If in a non-writing composition or non-English course the student is given an assignment to write an Informative Essay, they may want to write about:
Each classroom teacher has a language arts group. In language arts students read fiction and informational texts, including newspapers and Time for Kids. They practice writing informative essays, narrative essays and arguments. The focus is on critical thinking and the Common Core standards. In practicing their reading and writing skills, students engage in discourse, hands-on activities and the use of technology to present their ideas. Students use Microsoft Word and PowerPoint to publish and present their work. Most Academy 2 students participate as reading buddies with primary students.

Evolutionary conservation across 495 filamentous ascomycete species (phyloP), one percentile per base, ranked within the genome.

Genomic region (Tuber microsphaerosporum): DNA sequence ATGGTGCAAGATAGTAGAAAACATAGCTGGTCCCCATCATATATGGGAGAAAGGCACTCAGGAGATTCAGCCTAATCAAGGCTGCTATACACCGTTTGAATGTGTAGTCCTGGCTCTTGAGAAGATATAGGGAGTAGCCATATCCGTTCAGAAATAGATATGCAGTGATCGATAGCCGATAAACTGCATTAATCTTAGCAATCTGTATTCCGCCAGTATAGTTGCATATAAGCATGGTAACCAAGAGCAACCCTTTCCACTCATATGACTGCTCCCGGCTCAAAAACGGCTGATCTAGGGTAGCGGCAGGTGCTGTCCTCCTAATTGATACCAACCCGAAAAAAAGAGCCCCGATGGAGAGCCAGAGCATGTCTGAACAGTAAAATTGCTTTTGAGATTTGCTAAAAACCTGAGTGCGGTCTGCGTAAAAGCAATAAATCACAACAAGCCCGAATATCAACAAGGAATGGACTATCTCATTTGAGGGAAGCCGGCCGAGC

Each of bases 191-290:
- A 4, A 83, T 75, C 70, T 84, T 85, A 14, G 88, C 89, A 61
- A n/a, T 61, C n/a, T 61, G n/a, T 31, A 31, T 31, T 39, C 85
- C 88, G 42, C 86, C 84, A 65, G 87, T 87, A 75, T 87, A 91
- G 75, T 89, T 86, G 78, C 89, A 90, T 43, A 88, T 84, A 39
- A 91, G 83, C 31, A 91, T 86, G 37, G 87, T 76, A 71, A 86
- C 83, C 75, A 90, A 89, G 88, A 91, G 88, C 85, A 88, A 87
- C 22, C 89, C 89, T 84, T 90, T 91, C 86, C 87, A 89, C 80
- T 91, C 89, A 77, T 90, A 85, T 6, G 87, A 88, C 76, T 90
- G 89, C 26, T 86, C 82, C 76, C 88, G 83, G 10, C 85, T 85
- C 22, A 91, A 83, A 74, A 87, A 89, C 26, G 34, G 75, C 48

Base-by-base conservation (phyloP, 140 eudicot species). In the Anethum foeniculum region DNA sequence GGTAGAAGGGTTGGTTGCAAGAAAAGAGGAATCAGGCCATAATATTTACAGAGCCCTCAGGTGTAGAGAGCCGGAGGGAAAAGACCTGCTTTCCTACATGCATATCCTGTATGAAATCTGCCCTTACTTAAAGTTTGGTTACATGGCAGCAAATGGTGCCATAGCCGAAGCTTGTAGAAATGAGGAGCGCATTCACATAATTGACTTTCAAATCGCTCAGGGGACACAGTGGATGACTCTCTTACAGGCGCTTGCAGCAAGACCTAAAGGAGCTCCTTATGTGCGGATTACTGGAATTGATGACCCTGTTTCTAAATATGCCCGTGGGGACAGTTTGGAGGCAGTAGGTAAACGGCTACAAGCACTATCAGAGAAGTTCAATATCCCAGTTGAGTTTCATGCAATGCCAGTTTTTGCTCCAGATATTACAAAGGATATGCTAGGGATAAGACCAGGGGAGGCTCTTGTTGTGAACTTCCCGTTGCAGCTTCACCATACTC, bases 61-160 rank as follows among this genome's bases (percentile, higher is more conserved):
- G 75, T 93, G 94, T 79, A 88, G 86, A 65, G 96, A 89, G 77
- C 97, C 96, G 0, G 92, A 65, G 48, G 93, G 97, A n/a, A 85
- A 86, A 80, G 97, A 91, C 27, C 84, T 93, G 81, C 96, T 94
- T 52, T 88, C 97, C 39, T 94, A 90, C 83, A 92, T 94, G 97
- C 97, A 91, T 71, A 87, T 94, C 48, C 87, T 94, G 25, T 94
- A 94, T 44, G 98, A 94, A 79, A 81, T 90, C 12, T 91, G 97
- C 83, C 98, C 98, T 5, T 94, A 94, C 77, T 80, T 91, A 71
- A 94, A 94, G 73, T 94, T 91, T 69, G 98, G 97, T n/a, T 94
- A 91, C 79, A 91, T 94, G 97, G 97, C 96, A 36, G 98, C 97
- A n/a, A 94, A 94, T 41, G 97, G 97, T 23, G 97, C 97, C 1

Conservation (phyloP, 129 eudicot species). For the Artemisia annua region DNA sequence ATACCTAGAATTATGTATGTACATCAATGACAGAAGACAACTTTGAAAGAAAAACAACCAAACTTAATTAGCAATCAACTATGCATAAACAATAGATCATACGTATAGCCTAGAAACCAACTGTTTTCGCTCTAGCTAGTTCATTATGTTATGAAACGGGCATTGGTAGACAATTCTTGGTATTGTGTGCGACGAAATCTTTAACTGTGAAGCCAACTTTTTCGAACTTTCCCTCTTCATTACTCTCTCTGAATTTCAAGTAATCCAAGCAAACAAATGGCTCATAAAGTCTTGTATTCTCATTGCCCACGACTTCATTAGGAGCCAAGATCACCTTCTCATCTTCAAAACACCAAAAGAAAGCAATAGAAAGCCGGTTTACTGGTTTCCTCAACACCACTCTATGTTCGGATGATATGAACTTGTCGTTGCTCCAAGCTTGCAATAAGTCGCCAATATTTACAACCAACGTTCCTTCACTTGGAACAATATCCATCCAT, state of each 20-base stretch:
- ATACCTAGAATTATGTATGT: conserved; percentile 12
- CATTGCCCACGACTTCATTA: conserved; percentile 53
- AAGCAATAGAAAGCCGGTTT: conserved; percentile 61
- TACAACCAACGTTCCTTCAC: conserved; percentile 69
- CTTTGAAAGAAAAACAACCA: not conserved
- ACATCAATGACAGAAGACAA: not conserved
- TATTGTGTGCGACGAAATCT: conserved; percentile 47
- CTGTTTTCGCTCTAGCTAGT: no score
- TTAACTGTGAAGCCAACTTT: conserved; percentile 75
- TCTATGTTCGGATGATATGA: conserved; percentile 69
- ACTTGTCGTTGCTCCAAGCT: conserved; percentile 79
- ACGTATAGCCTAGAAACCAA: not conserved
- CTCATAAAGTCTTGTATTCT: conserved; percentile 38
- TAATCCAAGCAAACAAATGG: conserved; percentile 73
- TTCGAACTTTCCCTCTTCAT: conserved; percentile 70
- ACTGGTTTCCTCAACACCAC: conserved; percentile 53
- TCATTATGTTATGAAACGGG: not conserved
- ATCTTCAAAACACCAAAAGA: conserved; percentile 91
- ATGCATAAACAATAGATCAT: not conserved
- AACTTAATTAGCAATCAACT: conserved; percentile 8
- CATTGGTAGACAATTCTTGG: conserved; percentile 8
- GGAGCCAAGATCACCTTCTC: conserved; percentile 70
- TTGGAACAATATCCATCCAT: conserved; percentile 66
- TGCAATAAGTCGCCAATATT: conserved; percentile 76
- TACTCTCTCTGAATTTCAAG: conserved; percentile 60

When writing informative essays, the use of “I” or “you” sounds immature. There is no need to address the reader directly for this type of writing. Ideally, these words should be avoided as much as possible in other types of writing as well. Persuasive writing can address the reader, but relying too much on personal statements probably means that the writing is very light on actual facts and good arguments. In fiction, there is hardly ever a reason to address the reader directly, but these words will come up frequently as characters talk to each other.